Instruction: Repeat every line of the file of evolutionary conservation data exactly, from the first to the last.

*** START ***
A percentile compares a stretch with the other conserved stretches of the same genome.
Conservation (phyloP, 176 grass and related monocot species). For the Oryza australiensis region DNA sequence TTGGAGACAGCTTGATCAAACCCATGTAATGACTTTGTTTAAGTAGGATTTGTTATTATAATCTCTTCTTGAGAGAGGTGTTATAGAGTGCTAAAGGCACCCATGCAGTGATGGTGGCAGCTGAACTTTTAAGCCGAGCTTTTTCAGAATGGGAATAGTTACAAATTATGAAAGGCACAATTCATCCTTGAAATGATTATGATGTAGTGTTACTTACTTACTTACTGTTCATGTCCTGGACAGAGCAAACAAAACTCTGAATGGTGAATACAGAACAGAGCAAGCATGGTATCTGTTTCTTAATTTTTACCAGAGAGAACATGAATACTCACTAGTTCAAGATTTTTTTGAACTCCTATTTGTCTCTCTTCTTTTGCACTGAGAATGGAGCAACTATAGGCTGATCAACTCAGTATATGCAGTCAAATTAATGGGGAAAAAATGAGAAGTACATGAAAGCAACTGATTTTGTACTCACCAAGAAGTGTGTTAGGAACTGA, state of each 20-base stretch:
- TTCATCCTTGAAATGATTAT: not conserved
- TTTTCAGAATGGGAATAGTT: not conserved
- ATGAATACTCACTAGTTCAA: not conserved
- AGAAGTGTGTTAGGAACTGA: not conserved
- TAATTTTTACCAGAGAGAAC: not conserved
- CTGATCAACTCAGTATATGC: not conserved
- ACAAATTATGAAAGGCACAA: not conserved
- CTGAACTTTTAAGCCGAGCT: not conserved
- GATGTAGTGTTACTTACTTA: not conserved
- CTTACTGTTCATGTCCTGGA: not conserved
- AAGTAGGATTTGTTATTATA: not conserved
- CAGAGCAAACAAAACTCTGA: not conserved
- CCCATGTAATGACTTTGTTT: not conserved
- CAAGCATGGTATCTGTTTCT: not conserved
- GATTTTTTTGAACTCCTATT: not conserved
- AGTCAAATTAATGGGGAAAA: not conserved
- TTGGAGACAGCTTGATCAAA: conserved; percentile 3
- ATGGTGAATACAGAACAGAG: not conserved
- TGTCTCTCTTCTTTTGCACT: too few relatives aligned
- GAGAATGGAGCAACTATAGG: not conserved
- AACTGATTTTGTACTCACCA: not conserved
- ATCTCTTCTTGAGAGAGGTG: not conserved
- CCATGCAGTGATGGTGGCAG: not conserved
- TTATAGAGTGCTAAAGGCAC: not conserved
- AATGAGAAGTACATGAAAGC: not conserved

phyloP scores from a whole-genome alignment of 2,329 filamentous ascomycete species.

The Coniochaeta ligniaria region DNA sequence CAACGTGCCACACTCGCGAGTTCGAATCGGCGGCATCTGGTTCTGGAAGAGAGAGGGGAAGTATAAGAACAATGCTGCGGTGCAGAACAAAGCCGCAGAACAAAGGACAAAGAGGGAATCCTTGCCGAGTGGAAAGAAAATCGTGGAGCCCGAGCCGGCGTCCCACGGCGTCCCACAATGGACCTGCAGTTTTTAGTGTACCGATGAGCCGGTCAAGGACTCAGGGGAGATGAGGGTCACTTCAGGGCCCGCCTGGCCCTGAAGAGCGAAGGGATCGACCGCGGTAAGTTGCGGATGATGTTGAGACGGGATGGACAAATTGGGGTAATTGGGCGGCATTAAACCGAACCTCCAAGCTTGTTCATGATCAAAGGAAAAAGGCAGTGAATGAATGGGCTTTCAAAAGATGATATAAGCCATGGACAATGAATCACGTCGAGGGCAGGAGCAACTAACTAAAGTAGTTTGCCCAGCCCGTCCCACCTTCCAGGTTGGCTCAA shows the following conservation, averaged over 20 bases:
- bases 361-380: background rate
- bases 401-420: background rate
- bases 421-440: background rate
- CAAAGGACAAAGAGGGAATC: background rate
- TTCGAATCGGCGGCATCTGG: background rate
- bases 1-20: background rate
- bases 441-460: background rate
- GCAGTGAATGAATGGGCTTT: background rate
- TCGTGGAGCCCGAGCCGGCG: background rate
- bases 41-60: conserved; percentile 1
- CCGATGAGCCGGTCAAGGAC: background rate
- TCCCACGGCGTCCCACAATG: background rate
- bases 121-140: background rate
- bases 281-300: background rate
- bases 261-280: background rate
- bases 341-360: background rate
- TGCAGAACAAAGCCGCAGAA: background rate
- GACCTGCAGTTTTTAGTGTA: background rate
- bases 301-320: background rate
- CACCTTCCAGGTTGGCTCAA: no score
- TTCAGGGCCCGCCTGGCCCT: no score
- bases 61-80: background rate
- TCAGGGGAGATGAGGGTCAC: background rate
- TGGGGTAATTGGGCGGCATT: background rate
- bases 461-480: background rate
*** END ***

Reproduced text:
A percentile compares a stretch with the other conserved stretches of the same genome.
Conservation (phyloP, 176 grass and related monocot species). For the Oryza australiensis region DNA sequence TTGGAGACAGCTTGATCAAACCCATGTAATGACTTTGTTTAAGTAGGATTTGTTATTATAATCTCTTCTTGAGAGAGGTGTTATAGAGTGCTAAAGGCACCCATGCAGTGATGGTGGCAGCTGAACTTTTAAGCCGAGCTTTTTCAGAATGGGAATAGTTACAAATTATGAAAGGCACAATTCATCCTTGAAATGATTATGATGTAGTGTTACTTACTTACTTACTGTTCATGTCCTGGACAGAGCAAACAAAACTCTGAATGGTGAATACAGAACAGAGCAAGCATGGTATCTGTTTCTTAATTTTTACCAGAGAGAACATGAATACTCACTAGTTCAAGATTTTTTTGAACTCCTATTTGTCTCTCTTCTTTTGCACTGAGAATGGAGCAACTATAGGCTGATCAACTCAGTATATGCAGTCAAATTAATGGGGAAAAAATGAGAAGTACATGAAAGCAACTGATTTTGTACTCACCAAGAAGTGTGTTAGGAACTGA, state of each 20-base stretch:
- TTCATCCTTGAAATGATTAT: not conserved
- TTTTCAGAATGGGAATAGTT: not conserved
- ATGAATACTCACTAGTTCAA: not conserved
- AGAAGTGTGTTAGGAACTGA: not conserved
- TAATTTTTACCAGAGAGAAC: not conserved
- CTGATCAACTCAGTATATGC: not conserved
- ACAAATTATGAAAGGCACAA: not conserved
- CTGAACTTTTAAGCCGAGCT: not conserved
- GATGTAGTGTTACTTACTTA: not conserved
- CTTACTGTTCATGTCCTGGA: not conserved
- AAGTAGGATTTGTTATTATA: not conserved
- CAGAGCAAACAAAACTCTGA: not conserved
- CCCATGTAATGACTTTGTTT: not conserved
- CAAGCATGGTATCTGTTTCT: not conserved
- GATTTTTTTGAACTCCTATT: not conserved
- AGTCAAATTAATGGGGAAAA: not conserved
- TTGGAGACAGCTTGATCAAA: conserved; percentile 3
- ATGGTGAATACAGAACAGAG: not conserved
- TGTCTCTCTTCTTTTGCACT: too few relatives aligned
- GAGAATGGAGCAACTATAGG: not conserved
- AACTGATTTTGTACTCACCA: not conserved
- ATCTCTTCTTGAGAGAGGTG: not conserved
- CCATGCAGTGATGGTGGCAG: not conserved
- TTATAGAGTGCTAAAGGCAC: not conserved
- AATGAGAAGTACATGAAAGC: not conserved

phyloP scores from a whole-genome alignment of 2,329 filamentous ascomycete species.

The Coniochaeta ligniaria region DNA sequence CAACGTGCCACACTCGCGAGTTCGAATCGGCGGCATCTGGTTCTGGAAGAGAGAGGGGAAGTATAAGAACAATGCTGCGGTGCAGAACAAAGCCGCAGAACAAAGGACAAAGAGGGAATCCTTGCCGAGTGGAAAGAAAATCGTGGAGCCCGAGCCGGCGTCCCACGGCGTCCCACAATGGACCTGCAGTTTTTAGTGTACCGATGAGCCGGTCAAGGACTCAGGGGAGATGAGGGTCACTTCAGGGCCCGCCTGGCCCTGAAGAGCGAAGGGATCGACCGCGGTAAGTTGCGGATGATGTTGAGACGGGATGGACAAATTGGGGTAATTGGGCGGCATTAAACCGAACCTCCAAGCTTGTTCATGATCAAAGGAAAAAGGCAGTGAATGAATGGGCTTTCAAAAGATGATATAAGCCATGGACAATGAATCACGTCGAGGGCAGGAGCAACTAACTAAAGTAGTTTGCCCAGCCCGTCCCACCTTCCAGGTTGGCTCAA shows the following conservation, averaged over 20 bases:
- bases 361-380: background rate
- bases 401-420: background rate
- bases 421-440: background rate
- CAAAGGACAAAGAGGGAATC: background rate
- TTCGAATCGGCGGCATCTGG: background rate
- bases 1-20: background rate
- bases 441-460: background rate
- GCAGTGAATGAATGGGCTTT: background rate
- TCGTGGAGCCCGAGCCGGCG: background rate
- bases 41-60: conserved; percentile 1
- CCGATGAGCCGGTCAAGGAC: background rate
- TCCCACGGCGTCCCACAATG: background rate
- bases 121-140: background rate
- bases 281-300: background rate
- bases 261-280: background rate
- bases 341-360: background rate
- TGCAGAACAAAGCCGCAGAA: background rate
- GACCTGCAGTTTTTAGTGTA: background rate
- bases 301-320: background rate
- CACCTTCCAGGTTGGCTCAA: no score
- TTCAGGGCCCGCCTGGCCCT: no score
- bases 61-80: background rate
- TCAGGGGAGATGAGGGTCAC: background rate
- TGGGGTAATTGGGCGGCATT: background rate
- bases 461-480: background rate